When I first learned of Lick It! I was so ready for it. I had made some forays into vegan ice cream making, most of them not particularly successful. The variety of vegan ice creams and sorbets available in the markets are few and I have yet to find vegan frozen yogurt commercially.
Lucky me, I got invited to a demonstration by the author, at a local library. Cathe and her husband brought in two ice cream makers and ingredients in a large cooler. She also brought along some ice cream she’d made already. Best of all, she brought along a host of little persons, her own offspring and some friends. If the kids don’t like it, what’s the point?
Cathe mixed together the ingredients, making a mistake once but correcting it casually, demonstrating that perfection is not needed here. Making the ice creams, sherbets, and sorbets requires the mixing of a few ingredients (usually in a blender), possibly refrigerating them for a few hours, and finally freezing them in an ice cream maker. A fancy ice cream maker is not necessary; the inexpensive type that gets cold in the freezer does the job well, and in fact these treats can be made without an ice cream maker at all, for those who want to expend a little more effort.
She made two types of ice cream and brought out the third, a lavender ice cream. Haven’t heard of that? Me either. It’s a creamy dessert with a delicate taste of lavender. This is one of the real bonuses to this book: a host of unusual flavors in addition to the standard vanilla, chocolate, and strawberry. All of the ice creams are rich and creamy, just what you want, with the intensity of flavor that is hard to get in commercial products. Because you make them, these desserts have no strange “natural flavorings” or other mystery ingredients, either.
The range of flavors isn’t just in ice creams. Consider pomegranate-strawberry sorbet, or cantaloupe, which you can freeze inside the cantaloupe shell if you like (and slice up in delicious wedges). Or spiced apple sorbet, just the thing to be enjoying when the trick-or-treaters come to your door.
When the ice creams were ready Cathe sent out her army of short persons with samples for all of us, and there were a lot of us there. I wasn’t the only one looking to try more than one. The crowd lining up to buy the book got rather large so I decided I’d have to get one later (more on that later).
Most of the ice creams use a full-fat coconut milk as a base. But Olson also offers recipes using cashews and lower-fat ice creams featuring silken tofu, all using the same basic technique.
The sherbets use much the same ingredients as the ice creams, but are primarily fruit-based. I had difficulty distinguishing just what made these sherbets while other fruit creams were called ice creams.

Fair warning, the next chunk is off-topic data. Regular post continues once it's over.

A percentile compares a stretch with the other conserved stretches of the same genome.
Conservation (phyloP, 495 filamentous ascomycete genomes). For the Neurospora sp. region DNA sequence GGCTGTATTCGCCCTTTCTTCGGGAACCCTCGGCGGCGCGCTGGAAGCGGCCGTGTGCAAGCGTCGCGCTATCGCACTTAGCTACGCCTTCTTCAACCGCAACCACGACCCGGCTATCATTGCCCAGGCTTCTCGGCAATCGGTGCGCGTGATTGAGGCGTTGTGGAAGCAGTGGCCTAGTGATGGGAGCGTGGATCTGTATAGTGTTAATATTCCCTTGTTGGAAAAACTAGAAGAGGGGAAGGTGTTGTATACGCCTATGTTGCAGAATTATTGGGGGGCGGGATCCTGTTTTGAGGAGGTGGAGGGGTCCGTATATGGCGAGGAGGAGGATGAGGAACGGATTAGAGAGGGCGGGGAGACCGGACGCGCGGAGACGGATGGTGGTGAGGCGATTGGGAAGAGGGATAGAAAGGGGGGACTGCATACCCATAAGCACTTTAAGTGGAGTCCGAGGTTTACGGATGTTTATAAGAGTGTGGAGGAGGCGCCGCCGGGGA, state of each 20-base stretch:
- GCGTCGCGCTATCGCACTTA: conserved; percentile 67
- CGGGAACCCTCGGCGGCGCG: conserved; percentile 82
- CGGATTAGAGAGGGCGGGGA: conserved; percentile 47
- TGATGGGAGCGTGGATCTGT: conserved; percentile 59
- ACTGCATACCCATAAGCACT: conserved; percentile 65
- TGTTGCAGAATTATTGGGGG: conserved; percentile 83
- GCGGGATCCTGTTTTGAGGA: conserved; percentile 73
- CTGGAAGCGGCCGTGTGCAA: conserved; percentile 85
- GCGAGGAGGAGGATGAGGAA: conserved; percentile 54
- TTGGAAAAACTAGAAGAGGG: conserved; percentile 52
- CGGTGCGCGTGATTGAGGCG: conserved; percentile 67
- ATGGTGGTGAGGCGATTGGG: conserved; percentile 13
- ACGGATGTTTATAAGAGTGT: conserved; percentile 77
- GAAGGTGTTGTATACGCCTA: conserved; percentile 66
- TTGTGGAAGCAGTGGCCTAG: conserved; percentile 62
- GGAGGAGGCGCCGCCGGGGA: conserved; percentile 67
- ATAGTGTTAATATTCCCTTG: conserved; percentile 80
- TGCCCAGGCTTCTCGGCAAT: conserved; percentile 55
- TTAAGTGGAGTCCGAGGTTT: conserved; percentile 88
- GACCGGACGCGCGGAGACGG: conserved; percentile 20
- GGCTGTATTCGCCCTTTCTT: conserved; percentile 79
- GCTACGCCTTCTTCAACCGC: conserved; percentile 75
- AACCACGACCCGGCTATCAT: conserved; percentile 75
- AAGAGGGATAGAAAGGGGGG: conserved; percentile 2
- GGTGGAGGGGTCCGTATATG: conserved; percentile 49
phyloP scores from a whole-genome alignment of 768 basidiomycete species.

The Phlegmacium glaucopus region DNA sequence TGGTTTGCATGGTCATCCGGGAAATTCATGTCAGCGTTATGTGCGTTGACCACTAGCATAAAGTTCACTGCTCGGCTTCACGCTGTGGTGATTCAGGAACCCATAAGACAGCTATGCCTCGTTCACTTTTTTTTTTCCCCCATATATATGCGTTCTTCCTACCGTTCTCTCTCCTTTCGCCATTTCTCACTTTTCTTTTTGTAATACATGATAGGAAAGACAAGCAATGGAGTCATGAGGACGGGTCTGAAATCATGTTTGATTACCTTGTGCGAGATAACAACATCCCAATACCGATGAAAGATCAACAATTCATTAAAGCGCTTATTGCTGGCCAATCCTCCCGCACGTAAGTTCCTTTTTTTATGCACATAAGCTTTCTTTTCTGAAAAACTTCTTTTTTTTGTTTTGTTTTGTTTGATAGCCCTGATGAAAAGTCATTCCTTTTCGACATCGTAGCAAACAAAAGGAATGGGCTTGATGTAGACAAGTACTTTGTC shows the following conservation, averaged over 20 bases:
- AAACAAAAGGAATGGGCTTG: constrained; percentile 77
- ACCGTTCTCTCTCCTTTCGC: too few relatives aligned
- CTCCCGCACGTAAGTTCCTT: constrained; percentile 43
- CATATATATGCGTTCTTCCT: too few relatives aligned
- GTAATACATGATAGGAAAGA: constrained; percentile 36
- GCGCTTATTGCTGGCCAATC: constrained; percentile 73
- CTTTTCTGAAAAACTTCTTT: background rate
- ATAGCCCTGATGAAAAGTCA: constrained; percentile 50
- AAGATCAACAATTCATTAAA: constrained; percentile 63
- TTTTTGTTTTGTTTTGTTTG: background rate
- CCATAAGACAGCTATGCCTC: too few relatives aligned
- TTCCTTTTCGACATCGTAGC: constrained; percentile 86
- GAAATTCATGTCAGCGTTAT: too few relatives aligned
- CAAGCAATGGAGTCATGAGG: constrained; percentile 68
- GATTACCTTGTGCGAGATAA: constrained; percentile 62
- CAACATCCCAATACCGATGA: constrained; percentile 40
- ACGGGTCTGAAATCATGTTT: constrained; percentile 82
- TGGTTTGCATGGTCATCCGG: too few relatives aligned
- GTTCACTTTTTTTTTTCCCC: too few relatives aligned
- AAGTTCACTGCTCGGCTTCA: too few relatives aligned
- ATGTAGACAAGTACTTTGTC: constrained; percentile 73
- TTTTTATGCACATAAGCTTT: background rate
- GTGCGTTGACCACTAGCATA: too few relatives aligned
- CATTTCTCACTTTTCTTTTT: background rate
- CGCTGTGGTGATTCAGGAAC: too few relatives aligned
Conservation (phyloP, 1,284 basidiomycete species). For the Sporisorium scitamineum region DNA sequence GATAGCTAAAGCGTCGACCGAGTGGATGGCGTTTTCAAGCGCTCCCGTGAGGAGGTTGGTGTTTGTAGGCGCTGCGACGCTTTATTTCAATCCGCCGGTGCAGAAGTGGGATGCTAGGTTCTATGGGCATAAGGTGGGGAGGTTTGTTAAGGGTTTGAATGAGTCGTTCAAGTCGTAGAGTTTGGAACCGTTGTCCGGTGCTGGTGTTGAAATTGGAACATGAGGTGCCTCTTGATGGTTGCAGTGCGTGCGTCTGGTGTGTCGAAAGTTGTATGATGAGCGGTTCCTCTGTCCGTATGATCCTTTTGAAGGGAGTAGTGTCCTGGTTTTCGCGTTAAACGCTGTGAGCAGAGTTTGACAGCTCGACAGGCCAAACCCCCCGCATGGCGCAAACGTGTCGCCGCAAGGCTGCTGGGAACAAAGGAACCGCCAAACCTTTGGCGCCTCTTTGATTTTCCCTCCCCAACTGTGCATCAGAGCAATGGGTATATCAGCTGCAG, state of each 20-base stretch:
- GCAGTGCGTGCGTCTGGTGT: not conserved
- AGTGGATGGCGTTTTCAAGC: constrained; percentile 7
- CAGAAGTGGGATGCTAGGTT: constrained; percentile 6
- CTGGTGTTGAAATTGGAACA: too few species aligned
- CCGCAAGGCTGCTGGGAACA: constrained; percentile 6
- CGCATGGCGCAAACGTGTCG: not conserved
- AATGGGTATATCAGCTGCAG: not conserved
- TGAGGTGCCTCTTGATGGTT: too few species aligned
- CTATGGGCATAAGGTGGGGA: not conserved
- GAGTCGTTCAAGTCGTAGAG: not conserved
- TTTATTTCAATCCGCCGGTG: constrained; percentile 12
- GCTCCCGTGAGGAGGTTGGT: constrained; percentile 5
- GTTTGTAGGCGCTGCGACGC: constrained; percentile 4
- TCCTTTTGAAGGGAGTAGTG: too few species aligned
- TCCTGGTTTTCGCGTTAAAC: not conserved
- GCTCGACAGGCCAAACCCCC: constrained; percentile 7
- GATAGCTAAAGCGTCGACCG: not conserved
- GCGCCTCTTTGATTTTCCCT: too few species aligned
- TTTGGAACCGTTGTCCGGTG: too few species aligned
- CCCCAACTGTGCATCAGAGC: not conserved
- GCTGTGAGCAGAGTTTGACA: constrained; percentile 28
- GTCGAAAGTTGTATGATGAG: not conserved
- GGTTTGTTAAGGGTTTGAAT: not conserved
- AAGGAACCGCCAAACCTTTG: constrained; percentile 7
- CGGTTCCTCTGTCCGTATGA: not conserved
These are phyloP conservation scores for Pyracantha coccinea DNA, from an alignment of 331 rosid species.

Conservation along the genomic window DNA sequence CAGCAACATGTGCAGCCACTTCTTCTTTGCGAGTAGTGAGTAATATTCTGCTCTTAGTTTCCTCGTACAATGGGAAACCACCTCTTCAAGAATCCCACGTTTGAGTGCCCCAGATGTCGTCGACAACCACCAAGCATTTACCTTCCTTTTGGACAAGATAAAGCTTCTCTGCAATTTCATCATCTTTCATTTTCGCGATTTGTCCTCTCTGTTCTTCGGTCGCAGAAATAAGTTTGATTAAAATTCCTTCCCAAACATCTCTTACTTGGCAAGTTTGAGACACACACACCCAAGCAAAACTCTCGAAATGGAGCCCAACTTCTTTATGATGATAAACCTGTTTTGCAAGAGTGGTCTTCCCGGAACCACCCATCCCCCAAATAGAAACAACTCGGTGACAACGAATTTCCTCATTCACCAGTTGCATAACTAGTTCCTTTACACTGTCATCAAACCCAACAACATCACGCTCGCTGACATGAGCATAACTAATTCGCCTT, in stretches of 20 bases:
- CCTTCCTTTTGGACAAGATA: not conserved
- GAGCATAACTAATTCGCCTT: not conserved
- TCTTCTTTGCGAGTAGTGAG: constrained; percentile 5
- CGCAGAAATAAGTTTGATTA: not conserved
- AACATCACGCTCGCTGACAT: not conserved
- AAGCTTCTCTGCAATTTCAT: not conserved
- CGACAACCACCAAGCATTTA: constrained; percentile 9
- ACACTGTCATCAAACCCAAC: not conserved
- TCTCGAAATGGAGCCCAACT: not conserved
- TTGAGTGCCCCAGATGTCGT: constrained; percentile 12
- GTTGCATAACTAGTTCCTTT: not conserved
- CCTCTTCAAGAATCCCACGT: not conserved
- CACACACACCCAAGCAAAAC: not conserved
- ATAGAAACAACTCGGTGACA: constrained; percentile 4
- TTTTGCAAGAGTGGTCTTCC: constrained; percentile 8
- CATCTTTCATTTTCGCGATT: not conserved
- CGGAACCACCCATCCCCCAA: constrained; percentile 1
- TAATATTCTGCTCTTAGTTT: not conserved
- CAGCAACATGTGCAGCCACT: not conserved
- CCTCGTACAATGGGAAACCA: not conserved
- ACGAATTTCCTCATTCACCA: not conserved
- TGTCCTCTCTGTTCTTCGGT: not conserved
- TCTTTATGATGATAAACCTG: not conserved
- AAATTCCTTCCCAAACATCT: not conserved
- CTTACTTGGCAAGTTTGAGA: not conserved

sorbet as it comes out of the ice cream maker
Sorbet after seasoning for a few hours
Although the ice creams are luscious, for me the sorbets stand out. They rely on fresh fruits of all kinds, including some terrific combinations (the pomegranate-strawberry sorbet is sublime). They are easy to make and have a fresh taste that is not overpowered by sugar so the fruit really takes first place.
In addition to the recipes for ice creams, sherbets, frozen yogurts, and sorbets, the book offers instructions for pies, drumsticks, slushes, and other special desserts that include frozen concoctions. Because this cookbook focuses narrowly on frozen desserts it expands that territory, giving us more than you’ll find in most other ice cream recipe compilations.
The book is paperback, printed sustainably (see info on the Book Publishing website), and generously illustrated. Unfortunately, although the photographs are attractive they are stock photographs of ingredients and people and do not depict any of the frozen desserts specifically. I would have liked to see a picture of how you might expect sorbets to look straight out of the ice cream freezer, for example, before being “seasoned” for a few hours. Clearly the illustrations were not done in concert with the writing.
I would also like to have had a “troubleshooting” section. The desserts are easy to make but small things can make a difference. For example, one time I did not let the freezer bottom freeze completely and the dessert never thickened. Another time I used a dry soymilk for the soymilk portion and the result did not freeze correctly. Amateur mistakes, but I suspect many people will be impatient and say to themselves “How much can it matter?”. In a troubleshooting section advice on whether to try refreezing the same mixture could be given as well (I did that on the one that didn’t freeze the first time and it was perfect the second).
Rather like breadmaking, frozen dessert making can become addictive. It’s a good thing you can choose the ingredients to make sure your dishes are as healthy as you want them to be.
Disclosure: This book was sent to me by the publisher for the purpose of reviewing it. I do not receive any monetary or other gains from this review nor have I made any promises about it.
And now for the best part:
Respond to this review in the comments below and after ten days we will choose one of the respondents randomly to receive this copy (or a reasonable facsimile – ie, new) of the cookbook! Please be sure to send your contact information to us by email after you’ve written your comments: send to admin (at) vegansoapbox (dot) com.